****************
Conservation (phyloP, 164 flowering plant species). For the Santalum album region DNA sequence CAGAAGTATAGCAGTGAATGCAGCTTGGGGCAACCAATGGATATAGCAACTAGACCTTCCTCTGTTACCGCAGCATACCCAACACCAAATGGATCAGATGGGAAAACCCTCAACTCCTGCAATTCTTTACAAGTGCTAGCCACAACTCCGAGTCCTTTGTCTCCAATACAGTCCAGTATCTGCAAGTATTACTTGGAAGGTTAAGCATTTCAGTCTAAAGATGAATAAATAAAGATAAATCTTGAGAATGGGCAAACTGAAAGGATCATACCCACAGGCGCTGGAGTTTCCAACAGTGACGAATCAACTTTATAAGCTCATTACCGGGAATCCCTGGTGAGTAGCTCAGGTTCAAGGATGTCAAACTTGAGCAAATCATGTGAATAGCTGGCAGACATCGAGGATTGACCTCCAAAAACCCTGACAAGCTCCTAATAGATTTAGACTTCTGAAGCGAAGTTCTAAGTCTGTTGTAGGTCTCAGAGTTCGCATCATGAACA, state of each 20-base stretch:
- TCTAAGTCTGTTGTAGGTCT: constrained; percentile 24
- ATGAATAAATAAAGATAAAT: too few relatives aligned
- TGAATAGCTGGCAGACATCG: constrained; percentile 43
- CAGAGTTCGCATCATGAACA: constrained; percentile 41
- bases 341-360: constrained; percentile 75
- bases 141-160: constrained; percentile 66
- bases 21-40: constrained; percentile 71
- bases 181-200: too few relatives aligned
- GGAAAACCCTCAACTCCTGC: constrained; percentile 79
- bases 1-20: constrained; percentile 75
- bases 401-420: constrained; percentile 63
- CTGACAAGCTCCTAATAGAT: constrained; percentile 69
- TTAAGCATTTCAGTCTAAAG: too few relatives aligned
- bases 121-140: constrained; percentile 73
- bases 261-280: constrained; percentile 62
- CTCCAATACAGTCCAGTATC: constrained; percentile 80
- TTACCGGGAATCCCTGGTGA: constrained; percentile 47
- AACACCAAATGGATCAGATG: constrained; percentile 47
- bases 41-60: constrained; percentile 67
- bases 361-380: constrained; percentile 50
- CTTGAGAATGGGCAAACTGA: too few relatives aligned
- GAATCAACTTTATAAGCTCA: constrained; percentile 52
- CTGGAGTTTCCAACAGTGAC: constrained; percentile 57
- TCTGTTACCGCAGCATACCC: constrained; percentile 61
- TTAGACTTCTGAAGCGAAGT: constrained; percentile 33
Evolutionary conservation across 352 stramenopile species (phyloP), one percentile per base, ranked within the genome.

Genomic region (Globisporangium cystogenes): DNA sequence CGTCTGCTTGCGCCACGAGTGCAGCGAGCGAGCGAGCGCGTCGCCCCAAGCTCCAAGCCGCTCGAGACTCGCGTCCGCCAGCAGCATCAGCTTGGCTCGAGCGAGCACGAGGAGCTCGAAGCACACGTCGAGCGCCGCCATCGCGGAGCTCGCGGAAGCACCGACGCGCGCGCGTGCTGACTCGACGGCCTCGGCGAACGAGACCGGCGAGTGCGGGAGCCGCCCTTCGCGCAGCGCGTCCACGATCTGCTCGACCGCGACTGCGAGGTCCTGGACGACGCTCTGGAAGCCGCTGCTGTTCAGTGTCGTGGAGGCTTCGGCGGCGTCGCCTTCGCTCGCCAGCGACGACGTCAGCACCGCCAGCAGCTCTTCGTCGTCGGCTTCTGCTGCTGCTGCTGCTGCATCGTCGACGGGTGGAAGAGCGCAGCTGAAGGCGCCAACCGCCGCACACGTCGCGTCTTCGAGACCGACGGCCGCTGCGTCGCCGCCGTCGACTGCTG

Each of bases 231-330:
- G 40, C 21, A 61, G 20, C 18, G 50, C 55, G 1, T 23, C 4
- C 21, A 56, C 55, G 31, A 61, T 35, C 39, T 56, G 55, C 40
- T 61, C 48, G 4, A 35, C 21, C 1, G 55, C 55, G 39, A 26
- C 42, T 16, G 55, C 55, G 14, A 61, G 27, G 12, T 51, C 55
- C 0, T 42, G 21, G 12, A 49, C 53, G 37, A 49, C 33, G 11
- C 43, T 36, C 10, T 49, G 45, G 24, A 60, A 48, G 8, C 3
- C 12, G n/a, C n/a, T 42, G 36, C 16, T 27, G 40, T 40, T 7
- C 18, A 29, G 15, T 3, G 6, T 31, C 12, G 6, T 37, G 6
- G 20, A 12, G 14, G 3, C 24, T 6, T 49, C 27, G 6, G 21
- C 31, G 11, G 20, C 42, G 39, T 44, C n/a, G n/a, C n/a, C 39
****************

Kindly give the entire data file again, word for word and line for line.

Conservation (phyloP, 164 flowering plant species). For the Santalum album region DNA sequence CAGAAGTATAGCAGTGAATGCAGCTTGGGGCAACCAATGGATATAGCAACTAGACCTTCCTCTGTTACCGCAGCATACCCAACACCAAATGGATCAGATGGGAAAACCCTCAACTCCTGCAATTCTTTACAAGTGCTAGCCACAACTCCGAGTCCTTTGTCTCCAATACAGTCCAGTATCTGCAAGTATTACTTGGAAGGTTAAGCATTTCAGTCTAAAGATGAATAAATAAAGATAAATCTTGAGAATGGGCAAACTGAAAGGATCATACCCACAGGCGCTGGAGTTTCCAACAGTGACGAATCAACTTTATAAGCTCATTACCGGGAATCCCTGGTGAGTAGCTCAGGTTCAAGGATGTCAAACTTGAGCAAATCATGTGAATAGCTGGCAGACATCGAGGATTGACCTCCAAAAACCCTGACAAGCTCCTAATAGATTTAGACTTCTGAAGCGAAGTTCTAAGTCTGTTGTAGGTCTCAGAGTTCGCATCATGAACA, state of each 20-base stretch:
- TCTAAGTCTGTTGTAGGTCT: constrained; percentile 24
- ATGAATAAATAAAGATAAAT: too few relatives aligned
- TGAATAGCTGGCAGACATCG: constrained; percentile 43
- CAGAGTTCGCATCATGAACA: constrained; percentile 41
- bases 341-360: constrained; percentile 75
- bases 141-160: constrained; percentile 66
- bases 21-40: constrained; percentile 71
- bases 181-200: too few relatives aligned
- GGAAAACCCTCAACTCCTGC: constrained; percentile 79
- bases 1-20: constrained; percentile 75
- bases 401-420: constrained; percentile 63
- CTGACAAGCTCCTAATAGAT: constrained; percentile 69
- TTAAGCATTTCAGTCTAAAG: too few relatives aligned
- bases 121-140: constrained; percentile 73
- bases 261-280: constrained; percentile 62
- CTCCAATACAGTCCAGTATC: constrained; percentile 80
- TTACCGGGAATCCCTGGTGA: constrained; percentile 47
- AACACCAAATGGATCAGATG: constrained; percentile 47
- bases 41-60: constrained; percentile 67
- bases 361-380: constrained; percentile 50
- CTTGAGAATGGGCAAACTGA: too few relatives aligned
- GAATCAACTTTATAAGCTCA: constrained; percentile 52
- CTGGAGTTTCCAACAGTGAC: constrained; percentile 57
- TCTGTTACCGCAGCATACCC: constrained; percentile 61
- TTAGACTTCTGAAGCGAAGT: constrained; percentile 33
Evolutionary conservation across 352 stramenopile species (phyloP), one percentile per base, ranked within the genome.

Genomic region (Globisporangium cystogenes): DNA sequence CGTCTGCTTGCGCCACGAGTGCAGCGAGCGAGCGAGCGCGTCGCCCCAAGCTCCAAGCCGCTCGAGACTCGCGTCCGCCAGCAGCATCAGCTTGGCTCGAGCGAGCACGAGGAGCTCGAAGCACACGTCGAGCGCCGCCATCGCGGAGCTCGCGGAAGCACCGACGCGCGCGCGTGCTGACTCGACGGCCTCGGCGAACGAGACCGGCGAGTGCGGGAGCCGCCCTTCGCGCAGCGCGTCCACGATCTGCTCGACCGCGACTGCGAGGTCCTGGACGACGCTCTGGAAGCCGCTGCTGTTCAGTGTCGTGGAGGCTTCGGCGGCGTCGCCTTCGCTCGCCAGCGACGACGTCAGCACCGCCAGCAGCTCTTCGTCGTCGGCTTCTGCTGCTGCTGCTGCTGCATCGTCGACGGGTGGAAGAGCGCAGCTGAAGGCGCCAACCGCCGCACACGTCGCGTCTTCGAGACCGACGGCCGCTGCGTCGCCGCCGTCGACTGCTG

Each of bases 231-330:
- G 40, C 21, A 61, G 20, C 18, G 50, C 55, G 1, T 23, C 4
- C 21, A 56, C 55, G 31, A 61, T 35, C 39, T 56, G 55, C 40
- T 61, C 48, G 4, A 35, C 21, C 1, G 55, C 55, G 39, A 26
- C 42, T 16, G 55, C 55, G 14, A 61, G 27, G 12, T 51, C 55
- C 0, T 42, G 21, G 12, A 49, C 53, G 37, A 49, C 33, G 11
- C 43, T 36, C 10, T 49, G 45, G 24, A 60, A 48, G 8, C 3
- C 12, G n/a, C n/a, T 42, G 36, C 16, T 27, G 40, T 40, T 7
- C 18, A 29, G 15, T 3, G 6, T 31, C 12, G 6, T 37, G 6
- G 20, A 12, G 14, G 3, C 24, T 6, T 49, C 27, G 6, G 21
- C 31, G 11, G 20, C 42, G 39, T 44, C n/a, G n/a, C n/a, C 39